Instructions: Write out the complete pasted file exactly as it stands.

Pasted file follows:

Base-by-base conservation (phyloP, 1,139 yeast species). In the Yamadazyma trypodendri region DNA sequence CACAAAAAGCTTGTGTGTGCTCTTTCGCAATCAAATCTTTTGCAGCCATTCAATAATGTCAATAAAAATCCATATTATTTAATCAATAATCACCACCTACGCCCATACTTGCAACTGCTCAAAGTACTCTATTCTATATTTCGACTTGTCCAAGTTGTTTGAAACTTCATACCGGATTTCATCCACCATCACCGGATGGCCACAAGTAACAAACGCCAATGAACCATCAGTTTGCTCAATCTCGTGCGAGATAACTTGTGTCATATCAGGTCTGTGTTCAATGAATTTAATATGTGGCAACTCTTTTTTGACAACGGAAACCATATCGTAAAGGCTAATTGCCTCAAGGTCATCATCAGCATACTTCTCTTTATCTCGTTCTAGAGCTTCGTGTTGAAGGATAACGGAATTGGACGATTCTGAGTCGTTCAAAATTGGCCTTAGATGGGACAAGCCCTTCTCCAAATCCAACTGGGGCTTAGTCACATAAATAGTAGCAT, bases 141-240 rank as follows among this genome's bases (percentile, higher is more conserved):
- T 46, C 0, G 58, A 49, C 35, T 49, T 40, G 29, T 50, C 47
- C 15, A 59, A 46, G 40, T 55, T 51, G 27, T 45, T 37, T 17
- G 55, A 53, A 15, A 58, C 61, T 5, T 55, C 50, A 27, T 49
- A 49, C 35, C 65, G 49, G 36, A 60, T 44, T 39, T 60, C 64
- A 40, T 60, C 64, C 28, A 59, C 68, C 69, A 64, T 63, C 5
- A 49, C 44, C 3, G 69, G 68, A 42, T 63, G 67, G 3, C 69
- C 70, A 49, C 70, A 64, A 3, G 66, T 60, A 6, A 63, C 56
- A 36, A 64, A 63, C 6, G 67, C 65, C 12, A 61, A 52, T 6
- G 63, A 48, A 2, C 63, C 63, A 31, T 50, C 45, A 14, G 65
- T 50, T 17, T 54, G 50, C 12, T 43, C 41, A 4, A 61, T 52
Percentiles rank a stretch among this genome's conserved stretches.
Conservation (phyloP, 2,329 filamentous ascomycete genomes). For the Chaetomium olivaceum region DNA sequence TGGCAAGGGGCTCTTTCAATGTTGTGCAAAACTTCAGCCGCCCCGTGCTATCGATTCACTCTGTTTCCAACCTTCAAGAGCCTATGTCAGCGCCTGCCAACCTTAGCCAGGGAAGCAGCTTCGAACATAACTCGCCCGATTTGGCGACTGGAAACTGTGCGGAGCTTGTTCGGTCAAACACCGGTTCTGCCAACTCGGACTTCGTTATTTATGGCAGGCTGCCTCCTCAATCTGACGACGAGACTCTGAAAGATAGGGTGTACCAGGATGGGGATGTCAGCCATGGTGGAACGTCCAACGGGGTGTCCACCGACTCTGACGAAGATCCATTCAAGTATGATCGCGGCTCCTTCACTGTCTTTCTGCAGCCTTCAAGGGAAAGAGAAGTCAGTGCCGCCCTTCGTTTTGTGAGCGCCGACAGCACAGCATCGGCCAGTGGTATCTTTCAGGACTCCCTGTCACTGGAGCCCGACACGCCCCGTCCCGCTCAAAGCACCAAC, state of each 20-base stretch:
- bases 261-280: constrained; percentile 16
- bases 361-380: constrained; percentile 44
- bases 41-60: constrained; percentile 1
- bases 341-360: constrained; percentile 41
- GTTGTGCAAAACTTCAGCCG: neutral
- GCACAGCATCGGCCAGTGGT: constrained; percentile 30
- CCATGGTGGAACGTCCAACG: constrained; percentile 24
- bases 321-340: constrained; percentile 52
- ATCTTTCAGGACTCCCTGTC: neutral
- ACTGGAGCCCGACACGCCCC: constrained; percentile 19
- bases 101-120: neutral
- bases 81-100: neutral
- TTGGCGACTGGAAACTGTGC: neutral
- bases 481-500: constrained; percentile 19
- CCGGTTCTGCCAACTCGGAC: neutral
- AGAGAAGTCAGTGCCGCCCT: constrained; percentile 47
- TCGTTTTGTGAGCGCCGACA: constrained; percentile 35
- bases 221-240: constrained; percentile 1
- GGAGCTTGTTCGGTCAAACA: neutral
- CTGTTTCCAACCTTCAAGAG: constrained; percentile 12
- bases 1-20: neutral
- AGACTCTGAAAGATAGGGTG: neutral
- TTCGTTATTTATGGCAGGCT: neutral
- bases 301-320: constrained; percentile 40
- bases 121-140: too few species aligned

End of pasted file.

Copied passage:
Base-by-base conservation (phyloP, 1,139 yeast species). In the Yamadazyma trypodendri region DNA sequence CACAAAAAGCTTGTGTGTGCTCTTTCGCAATCAAATCTTTTGCAGCCATTCAATAATGTCAATAAAAATCCATATTATTTAATCAATAATCACCACCTACGCCCATACTTGCAACTGCTCAAAGTACTCTATTCTATATTTCGACTTGTCCAAGTTGTTTGAAACTTCATACCGGATTTCATCCACCATCACCGGATGGCCACAAGTAACAAACGCCAATGAACCATCAGTTTGCTCAATCTCGTGCGAGATAACTTGTGTCATATCAGGTCTGTGTTCAATGAATTTAATATGTGGCAACTCTTTTTTGACAACGGAAACCATATCGTAAAGGCTAATTGCCTCAAGGTCATCATCAGCATACTTCTCTTTATCTCGTTCTAGAGCTTCGTGTTGAAGGATAACGGAATTGGACGATTCTGAGTCGTTCAAAATTGGCCTTAGATGGGACAAGCCCTTCTCCAAATCCAACTGGGGCTTAGTCACATAAATAGTAGCAT, bases 141-240 rank as follows among this genome's bases (percentile, higher is more conserved):
- T 46, C 0, G 58, A 49, C 35, T 49, T 40, G 29, T 50, C 47
- C 15, A 59, A 46, G 40, T 55, T 51, G 27, T 45, T 37, T 17
- G 55, A 53, A 15, A 58, C 61, T 5, T 55, C 50, A 27, T 49
- A 49, C 35, C 65, G 49, G 36, A 60, T 44, T 39, T 60, C 64
- A 40, T 60, C 64, C 28, A 59, C 68, C 69, A 64, T 63, C 5
- A 49, C 44, C 3, G 69, G 68, A 42, T 63, G 67, G 3, C 69
- C 70, A 49, C 70, A 64, A 3, G 66, T 60, A 6, A 63, C 56
- A 36, A 64, A 63, C 6, G 67, C 65, C 12, A 61, A 52, T 6
- G 63, A 48, A 2, C 63, C 63, A 31, T 50, C 45, A 14, G 65
- T 50, T 17, T 54, G 50, C 12, T 43, C 41, A 4, A 61, T 52
Percentiles rank a stretch among this genome's conserved stretches.
Conservation (phyloP, 2,329 filamentous ascomycete genomes). For the Chaetomium olivaceum region DNA sequence TGGCAAGGGGCTCTTTCAATGTTGTGCAAAACTTCAGCCGCCCCGTGCTATCGATTCACTCTGTTTCCAACCTTCAAGAGCCTATGTCAGCGCCTGCCAACCTTAGCCAGGGAAGCAGCTTCGAACATAACTCGCCCGATTTGGCGACTGGAAACTGTGCGGAGCTTGTTCGGTCAAACACCGGTTCTGCCAACTCGGACTTCGTTATTTATGGCAGGCTGCCTCCTCAATCTGACGACGAGACTCTGAAAGATAGGGTGTACCAGGATGGGGATGTCAGCCATGGTGGAACGTCCAACGGGGTGTCCACCGACTCTGACGAAGATCCATTCAAGTATGATCGCGGCTCCTTCACTGTCTTTCTGCAGCCTTCAAGGGAAAGAGAAGTCAGTGCCGCCCTTCGTTTTGTGAGCGCCGACAGCACAGCATCGGCCAGTGGTATCTTTCAGGACTCCCTGTCACTGGAGCCCGACACGCCCCGTCCCGCTCAAAGCACCAAC, state of each 20-base stretch:
- bases 261-280: constrained; percentile 16
- bases 361-380: constrained; percentile 44
- bases 41-60: constrained; percentile 1
- bases 341-360: constrained; percentile 41
- GTTGTGCAAAACTTCAGCCG: neutral
- GCACAGCATCGGCCAGTGGT: constrained; percentile 30
- CCATGGTGGAACGTCCAACG: constrained; percentile 24
- bases 321-340: constrained; percentile 52
- ATCTTTCAGGACTCCCTGTC: neutral
- ACTGGAGCCCGACACGCCCC: constrained; percentile 19
- bases 101-120: neutral
- bases 81-100: neutral
- TTGGCGACTGGAAACTGTGC: neutral
- bases 481-500: constrained; percentile 19
- CCGGTTCTGCCAACTCGGAC: neutral
- AGAGAAGTCAGTGCCGCCCT: constrained; percentile 47
- TCGTTTTGTGAGCGCCGACA: constrained; percentile 35
- bases 221-240: constrained; percentile 1
- GGAGCTTGTTCGGTCAAACA: neutral
- CTGTTTCCAACCTTCAAGAG: constrained; percentile 12
- bases 1-20: neutral
- AGACTCTGAAAGATAGGGTG: neutral
- TTCGTTATTTATGGCAGGCT: neutral
- bases 301-320: constrained; percentile 40
- bases 121-140: too few species aligned